Facts for Living: Home alone; is my child ready?

By Rebecca McFarland, Frontier Extension Agent

080714-facts-for-living1Kids will soon be out of school for their summer break. If you work outside the home, you know that finding summer day care can be a real challenge. Or if the children are older, you may wonder if it’s safe to leave them alone – even for short periods of time while you run errands.

There is no “magic age” in deciding whether a child is ready for self-care. Parents must consider several factors, starting with the child’s maturity level. But, as a general guideline, most children before age 11 lack the decision-making skills necessary for self-care.

When assessing your child’s readiness for self-care, consider his or her physical, mental, social, and emotional maturity. Even if your child does seem mature enough for self care, you will also need to think about some other factors: Is your home safe? Is your neighborhood safe? How long would your child be alone each day?

Your own feelings as a parent are also important. Do you feel comfortable with your child staying alone? Are you ready to give your child more independence and freedom? If you are confident that your child will be safe and will make wise choices while home alone, you will feel good about self care.

Talk with your child to see if he feels he is ready to stay at home alone. If you and your child agree that self care is appropriate, you will want to provide your child with necessary information and training. As you teach your child, have him demonstrate that he understands.

Make sure your child knows the following:

  • Important names and telephone numbers. Post a list of important phone numbers, such as your work phone, the number of a nearby relative or neighbor, and 911 by the phone. If your child has his own cell phone, make sure the numbers are in his contact list.
  • Home address. Your child should be able to give directions to the house in case of an emergency. Be sure they understand not to share the information with strangers. You can post directions by the phone.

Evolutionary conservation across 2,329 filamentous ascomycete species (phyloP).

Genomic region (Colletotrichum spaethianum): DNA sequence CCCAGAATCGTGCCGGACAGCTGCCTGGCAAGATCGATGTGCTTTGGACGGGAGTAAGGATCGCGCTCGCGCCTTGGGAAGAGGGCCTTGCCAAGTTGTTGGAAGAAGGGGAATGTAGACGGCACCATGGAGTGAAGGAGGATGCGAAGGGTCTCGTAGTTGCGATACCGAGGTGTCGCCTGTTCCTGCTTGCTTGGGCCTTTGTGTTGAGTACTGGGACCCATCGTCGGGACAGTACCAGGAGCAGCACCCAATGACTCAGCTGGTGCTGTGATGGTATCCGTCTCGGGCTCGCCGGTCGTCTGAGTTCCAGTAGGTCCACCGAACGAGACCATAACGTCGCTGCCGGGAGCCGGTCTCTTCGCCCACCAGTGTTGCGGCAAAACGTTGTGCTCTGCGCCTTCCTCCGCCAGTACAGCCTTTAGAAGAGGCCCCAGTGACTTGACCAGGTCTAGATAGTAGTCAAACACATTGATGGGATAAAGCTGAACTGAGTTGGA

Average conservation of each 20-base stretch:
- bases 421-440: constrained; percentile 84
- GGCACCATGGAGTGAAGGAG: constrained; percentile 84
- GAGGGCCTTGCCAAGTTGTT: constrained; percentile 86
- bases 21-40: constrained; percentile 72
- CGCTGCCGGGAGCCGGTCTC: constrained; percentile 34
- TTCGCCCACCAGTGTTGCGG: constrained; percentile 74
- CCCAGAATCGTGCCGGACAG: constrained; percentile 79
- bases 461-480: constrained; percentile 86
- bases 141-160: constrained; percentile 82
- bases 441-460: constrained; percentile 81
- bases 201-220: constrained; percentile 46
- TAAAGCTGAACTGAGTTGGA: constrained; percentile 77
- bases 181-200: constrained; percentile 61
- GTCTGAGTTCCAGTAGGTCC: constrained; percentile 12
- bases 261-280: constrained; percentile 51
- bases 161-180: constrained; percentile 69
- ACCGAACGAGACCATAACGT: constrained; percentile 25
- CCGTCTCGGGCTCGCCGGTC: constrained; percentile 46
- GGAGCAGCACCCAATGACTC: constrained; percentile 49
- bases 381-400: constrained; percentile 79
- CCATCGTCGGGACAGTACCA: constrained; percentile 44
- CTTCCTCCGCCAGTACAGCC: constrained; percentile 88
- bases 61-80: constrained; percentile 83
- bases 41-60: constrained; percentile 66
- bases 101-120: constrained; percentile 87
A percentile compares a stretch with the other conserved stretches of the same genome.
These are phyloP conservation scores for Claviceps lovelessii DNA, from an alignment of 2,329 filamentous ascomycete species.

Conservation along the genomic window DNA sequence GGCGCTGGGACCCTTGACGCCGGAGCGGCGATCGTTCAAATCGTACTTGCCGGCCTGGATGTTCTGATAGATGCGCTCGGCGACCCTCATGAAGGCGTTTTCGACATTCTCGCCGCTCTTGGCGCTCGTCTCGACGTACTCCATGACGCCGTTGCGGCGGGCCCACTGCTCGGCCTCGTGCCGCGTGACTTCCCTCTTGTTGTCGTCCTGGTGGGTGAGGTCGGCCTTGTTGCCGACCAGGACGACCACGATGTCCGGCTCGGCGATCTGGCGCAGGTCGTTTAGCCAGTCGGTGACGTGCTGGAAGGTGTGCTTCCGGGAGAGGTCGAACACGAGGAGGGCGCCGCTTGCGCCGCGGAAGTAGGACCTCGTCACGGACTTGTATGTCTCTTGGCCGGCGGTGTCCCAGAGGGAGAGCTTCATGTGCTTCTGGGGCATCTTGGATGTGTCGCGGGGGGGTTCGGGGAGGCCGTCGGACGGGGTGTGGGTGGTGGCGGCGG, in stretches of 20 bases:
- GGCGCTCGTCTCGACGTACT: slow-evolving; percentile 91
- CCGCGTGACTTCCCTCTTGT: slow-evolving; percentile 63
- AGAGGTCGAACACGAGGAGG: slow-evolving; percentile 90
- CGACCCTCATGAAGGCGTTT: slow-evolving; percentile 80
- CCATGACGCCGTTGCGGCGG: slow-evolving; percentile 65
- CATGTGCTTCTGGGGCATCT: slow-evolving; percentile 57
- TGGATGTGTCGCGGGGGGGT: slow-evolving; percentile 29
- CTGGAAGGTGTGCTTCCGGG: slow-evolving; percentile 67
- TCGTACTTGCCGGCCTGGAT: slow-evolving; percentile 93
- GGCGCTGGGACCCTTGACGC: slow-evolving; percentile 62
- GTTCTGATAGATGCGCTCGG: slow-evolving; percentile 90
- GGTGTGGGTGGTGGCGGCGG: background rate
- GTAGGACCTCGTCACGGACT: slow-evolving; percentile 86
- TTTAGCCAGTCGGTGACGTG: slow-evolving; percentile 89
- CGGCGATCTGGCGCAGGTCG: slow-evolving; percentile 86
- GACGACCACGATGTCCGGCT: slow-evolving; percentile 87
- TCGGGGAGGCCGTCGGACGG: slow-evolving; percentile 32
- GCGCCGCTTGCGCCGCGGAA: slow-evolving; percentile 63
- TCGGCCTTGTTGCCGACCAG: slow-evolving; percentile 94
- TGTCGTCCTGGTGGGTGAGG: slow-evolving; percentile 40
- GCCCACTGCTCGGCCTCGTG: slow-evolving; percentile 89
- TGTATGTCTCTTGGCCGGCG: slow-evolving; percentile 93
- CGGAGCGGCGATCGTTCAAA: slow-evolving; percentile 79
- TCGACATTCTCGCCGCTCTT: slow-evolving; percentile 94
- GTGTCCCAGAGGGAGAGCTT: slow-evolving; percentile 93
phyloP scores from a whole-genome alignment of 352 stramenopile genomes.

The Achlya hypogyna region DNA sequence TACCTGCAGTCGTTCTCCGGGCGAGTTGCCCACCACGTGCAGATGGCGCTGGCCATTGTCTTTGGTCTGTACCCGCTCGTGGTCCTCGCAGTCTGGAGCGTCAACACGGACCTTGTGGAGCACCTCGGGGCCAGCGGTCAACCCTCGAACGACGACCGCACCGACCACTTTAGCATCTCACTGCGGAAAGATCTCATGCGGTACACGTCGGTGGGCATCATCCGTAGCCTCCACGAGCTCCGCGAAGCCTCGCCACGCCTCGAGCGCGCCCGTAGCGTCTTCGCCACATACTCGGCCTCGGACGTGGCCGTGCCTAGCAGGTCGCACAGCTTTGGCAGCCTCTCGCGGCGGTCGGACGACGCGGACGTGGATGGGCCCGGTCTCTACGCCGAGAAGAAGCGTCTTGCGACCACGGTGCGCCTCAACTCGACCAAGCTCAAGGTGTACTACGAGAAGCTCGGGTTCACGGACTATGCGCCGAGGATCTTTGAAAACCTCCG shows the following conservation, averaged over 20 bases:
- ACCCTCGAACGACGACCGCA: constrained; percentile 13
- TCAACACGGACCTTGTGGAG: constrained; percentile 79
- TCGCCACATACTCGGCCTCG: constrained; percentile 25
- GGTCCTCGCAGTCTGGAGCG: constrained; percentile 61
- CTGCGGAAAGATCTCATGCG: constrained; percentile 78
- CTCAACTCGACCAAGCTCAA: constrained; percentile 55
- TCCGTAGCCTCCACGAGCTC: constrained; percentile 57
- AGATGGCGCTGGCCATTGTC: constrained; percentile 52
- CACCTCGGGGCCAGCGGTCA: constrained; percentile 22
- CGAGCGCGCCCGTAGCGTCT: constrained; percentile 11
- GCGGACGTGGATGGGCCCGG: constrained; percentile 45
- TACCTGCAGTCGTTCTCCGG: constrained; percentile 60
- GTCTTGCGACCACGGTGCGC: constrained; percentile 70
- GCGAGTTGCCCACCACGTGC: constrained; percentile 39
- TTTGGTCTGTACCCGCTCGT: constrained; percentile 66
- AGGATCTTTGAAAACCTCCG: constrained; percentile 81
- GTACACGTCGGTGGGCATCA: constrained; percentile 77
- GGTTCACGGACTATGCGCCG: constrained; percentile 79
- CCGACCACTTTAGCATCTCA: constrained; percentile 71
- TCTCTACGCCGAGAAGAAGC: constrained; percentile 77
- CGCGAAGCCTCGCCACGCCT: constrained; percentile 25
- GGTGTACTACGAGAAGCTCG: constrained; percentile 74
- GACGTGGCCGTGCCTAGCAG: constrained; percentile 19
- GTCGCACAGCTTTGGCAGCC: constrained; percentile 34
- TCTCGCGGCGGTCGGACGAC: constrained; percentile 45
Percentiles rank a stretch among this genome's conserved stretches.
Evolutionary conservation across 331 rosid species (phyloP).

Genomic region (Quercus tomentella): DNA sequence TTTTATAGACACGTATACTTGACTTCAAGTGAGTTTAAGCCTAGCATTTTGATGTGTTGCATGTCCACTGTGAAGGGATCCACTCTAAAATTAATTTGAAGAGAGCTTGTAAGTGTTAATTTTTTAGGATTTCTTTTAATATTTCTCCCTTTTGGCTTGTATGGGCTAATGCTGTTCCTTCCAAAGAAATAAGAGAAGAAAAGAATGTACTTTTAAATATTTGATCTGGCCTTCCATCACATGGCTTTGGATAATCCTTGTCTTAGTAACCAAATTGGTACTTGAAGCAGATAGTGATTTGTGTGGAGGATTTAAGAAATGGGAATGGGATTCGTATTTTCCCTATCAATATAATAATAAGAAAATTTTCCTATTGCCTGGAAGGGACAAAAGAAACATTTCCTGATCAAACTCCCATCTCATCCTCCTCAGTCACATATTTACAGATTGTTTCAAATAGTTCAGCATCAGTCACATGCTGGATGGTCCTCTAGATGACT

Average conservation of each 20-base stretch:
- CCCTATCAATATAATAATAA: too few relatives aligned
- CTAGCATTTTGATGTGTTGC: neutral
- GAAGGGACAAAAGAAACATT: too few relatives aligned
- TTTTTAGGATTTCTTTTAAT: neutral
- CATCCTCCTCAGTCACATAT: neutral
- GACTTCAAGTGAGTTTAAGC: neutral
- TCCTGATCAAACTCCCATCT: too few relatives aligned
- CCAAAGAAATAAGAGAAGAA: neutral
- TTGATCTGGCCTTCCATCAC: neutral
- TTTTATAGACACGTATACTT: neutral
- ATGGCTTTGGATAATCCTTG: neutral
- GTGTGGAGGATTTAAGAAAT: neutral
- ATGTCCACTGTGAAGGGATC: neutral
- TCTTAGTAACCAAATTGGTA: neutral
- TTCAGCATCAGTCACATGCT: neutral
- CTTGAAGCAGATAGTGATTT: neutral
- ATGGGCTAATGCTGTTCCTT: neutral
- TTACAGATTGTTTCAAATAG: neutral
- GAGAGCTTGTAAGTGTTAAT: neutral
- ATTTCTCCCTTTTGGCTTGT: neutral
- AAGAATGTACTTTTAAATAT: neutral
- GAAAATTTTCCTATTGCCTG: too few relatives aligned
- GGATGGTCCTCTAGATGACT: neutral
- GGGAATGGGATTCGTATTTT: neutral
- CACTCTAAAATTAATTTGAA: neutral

• How to answer the phone. Whether you have a landline or not, your child still needs to know to tell callers, “My mom/dad is busy right now. May I take a message?” Your child should never tell a caller that you are not home or that he is home alone.
  • What appliances to use and how to use them. Your child must know which appliances you have approved for her to use while home alone and how to operate them safely.
  • Your schedule. Your child should know where you are and when you will be home, as well as what time.
  • How to check in. Once your child is home, instruct her to telephone you or a specified adult who lives nearly to report that she is safe at home.
  • What to do if someone comes to the door. Your child should use a peek hole to see who is at the door. She should let in only people you have specifically said may come in.
  • How to enter and exit the house. Your child must be able to keep track of his key and be able to lock and unlock doors easily.
  • Where to go for help. Your child needs an adult who lives or works nearby who will help in case of an emergency or lost key.
  • How to handle an emergency. Your child should know what to do in case of a fire, an injury, or bad weather.
  • A back-up plan. You and your child need a back-up plan in case there is a change in the usual routine.
  • How to come home safely. Your child should return home along a route you have approved, and know how to let herself in and lock the door.

McFarland_RebeccaRebecca McFarland is the Frontier Extension District family and child development agent. For more information, she can be contacted at the Extension district’s Ottawa office, 1418 S. Main, Suite 2, Ottawa, KS 66067, or call 785-229-3520, or email [email protected].

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